A pre-launch hardware company? There was a good chance that I was crazy.
Not hot at all.
The point of this nice walk down memory lane of Monday morning quarterbacking?
Most of the best deals that an investor will get into won't look like much of anything at the time. Just about anyone can get into these deals if they're early enough and show some conviction. There was nothing special about my relationship to any of these companies and, in all four cases, I wasn't the first one to notice them. I might be in a sweet spot of mild notability and earliness, but in every situation I can point to lots of people who came before, took bigger risks (like, ah-hem, the founders themselves!) and who created a much bigger impact.
The lesson for people who want to get into the asset class?
1. Show up early.
2. Make quick decisions.
3. Visibly go all in with your reputation and effort. You don't even need money for this. My story as a "picker" really starts with two deals I didn't even invest in. I wasn't even at a VC fund at the time.
You'll often be spectacularly wrong, but those failures will still earn the respect of the founders you back--and that's all you have as an investor.
Then, just hope that when all is said and done, your wins allow you to survive another day.
And the next big thing? I'm completely biased, but follow Makrplace for some big news this week. :)
I find the Mike Bloomberg NYC tech legacy story really fascinating.
I mean, it makes sense, right? Tech entrepreneur mayor presides over NYC tech during an explosion in company creation, job growth and venture funding.
Plus, we started all these tech schools, creating all these engineers, right?
Only, that's not quite the way it happened.
Don't get me wrong, I'm THRILLED that we're going to have some new engineering campuses in NYC and that will pay dividends to the NYC tech community for years to come--only, we only just started educating students in a small starter version of the Cornell program. The multifold growth we've had in the startup engineering base of NYC happened before we even decided to build these companies.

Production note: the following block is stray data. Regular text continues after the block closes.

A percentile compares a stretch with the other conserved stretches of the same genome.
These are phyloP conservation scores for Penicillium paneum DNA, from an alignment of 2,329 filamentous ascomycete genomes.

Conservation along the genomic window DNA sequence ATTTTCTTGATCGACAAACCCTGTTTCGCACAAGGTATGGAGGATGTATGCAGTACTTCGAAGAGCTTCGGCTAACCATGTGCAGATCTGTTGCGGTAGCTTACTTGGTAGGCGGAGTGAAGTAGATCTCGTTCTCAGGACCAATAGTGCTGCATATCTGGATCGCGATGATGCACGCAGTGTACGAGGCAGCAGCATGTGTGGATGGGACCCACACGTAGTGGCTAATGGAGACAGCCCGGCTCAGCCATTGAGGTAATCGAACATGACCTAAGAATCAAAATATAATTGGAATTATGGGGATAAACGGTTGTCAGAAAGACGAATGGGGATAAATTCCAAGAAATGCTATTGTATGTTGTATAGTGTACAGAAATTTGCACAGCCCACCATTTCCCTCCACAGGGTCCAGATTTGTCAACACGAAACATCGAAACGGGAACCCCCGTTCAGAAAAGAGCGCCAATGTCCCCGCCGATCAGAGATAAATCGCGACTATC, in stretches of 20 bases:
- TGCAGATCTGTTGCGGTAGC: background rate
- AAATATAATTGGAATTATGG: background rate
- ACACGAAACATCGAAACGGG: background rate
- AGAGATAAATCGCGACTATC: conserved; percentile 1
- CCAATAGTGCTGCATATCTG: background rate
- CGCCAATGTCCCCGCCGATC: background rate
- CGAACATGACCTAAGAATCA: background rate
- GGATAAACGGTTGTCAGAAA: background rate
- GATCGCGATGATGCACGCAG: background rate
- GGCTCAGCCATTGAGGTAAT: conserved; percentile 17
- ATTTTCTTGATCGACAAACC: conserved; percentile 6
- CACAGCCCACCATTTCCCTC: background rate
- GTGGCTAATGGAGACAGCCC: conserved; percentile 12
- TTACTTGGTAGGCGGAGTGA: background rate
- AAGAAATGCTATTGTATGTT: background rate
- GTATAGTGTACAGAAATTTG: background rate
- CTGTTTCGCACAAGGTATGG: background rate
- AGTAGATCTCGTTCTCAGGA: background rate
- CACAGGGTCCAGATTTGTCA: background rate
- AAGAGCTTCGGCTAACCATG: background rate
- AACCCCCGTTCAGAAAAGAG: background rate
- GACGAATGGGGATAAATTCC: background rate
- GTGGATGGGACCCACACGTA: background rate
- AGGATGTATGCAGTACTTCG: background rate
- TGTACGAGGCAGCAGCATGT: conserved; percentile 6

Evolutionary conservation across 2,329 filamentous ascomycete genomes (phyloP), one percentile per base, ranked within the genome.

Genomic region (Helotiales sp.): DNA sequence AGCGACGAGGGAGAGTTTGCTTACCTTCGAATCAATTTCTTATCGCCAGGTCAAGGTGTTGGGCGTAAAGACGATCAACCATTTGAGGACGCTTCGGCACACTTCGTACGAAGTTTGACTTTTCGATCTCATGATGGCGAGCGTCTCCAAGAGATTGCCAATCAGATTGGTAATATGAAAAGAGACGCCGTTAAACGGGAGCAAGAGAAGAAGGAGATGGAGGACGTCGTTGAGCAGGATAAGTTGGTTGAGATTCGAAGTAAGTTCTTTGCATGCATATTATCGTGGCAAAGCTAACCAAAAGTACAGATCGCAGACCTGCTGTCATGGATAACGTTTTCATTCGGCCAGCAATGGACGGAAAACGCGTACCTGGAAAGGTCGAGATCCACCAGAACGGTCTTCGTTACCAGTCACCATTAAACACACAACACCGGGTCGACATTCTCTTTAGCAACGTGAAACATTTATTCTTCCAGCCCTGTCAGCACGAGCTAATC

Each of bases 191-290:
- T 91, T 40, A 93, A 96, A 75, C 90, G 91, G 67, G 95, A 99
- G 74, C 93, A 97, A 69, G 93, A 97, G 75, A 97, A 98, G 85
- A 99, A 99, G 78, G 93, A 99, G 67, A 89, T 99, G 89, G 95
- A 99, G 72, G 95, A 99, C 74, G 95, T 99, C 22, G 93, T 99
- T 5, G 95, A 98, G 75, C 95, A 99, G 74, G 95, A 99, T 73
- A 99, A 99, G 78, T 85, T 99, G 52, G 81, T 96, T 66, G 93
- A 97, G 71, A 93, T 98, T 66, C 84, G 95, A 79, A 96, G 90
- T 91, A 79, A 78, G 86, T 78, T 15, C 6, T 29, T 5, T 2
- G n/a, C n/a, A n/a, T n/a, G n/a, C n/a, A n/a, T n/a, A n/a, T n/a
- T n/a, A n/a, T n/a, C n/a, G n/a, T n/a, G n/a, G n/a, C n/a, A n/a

In fact, much of the groundwork of the NYC tech community's growth came before the late 2008 economic crash--when the city started paying attention to the tech community as the economic savior poster child.
In many respects, what the Bloomberg Administration did *directly* for tech in NYC was to shine a light on a transformation that was already happening. Education initiatives did not create the community. There was no major city broadband initiative that created this ecosystem. City money didn't spur on the massive venture capital investments that have been made by the private sector. Spaces like General Assembly were basically funded with private dollars, and would have happened whether the city gave them a grant or not (See WeWork).
*Indirectly* however, what Mike Bloomberg did for New York City's tech community was the greatest thing since sliced bread--and that was continuing and expanding exponentially what Rudy Giuliani did to make this a livable city. If NYC crime didn't plummet, we wouldn't have a tech community to speak of. DUMBO wouldn't have existed unless the Giuliani administration hadn't rezoned it to provide local developers an incentive to build a neighborhood here. Giuliani cleaned up the city, Bloomberg made it work and grow. Bloomberg efforts like 311, Riverside Park, the High Line, Brooklyn Bridge Park, improved walkability, bike share, ferries, the Atlantic Yards/Barclay's Center, etc have all contributed to making New York City an attractive destination to plant your roots and to invest economically.
That is the single most important thing Bill DeBlasio can do for NYC--continue to improve livability--and he should do so with unwavering focus. That's going to mean making sure union contracts don't bankrupt the city. The current pension benefits system is economically unstable and threatens the welfare of this city. Penion reform is unpopular, but necessary. Yes, we all appreciate your efforts as a city worker. No, we can't pay you out for 35 years after you retire at age 55 when no one in the private sector gets the same kind of benefit.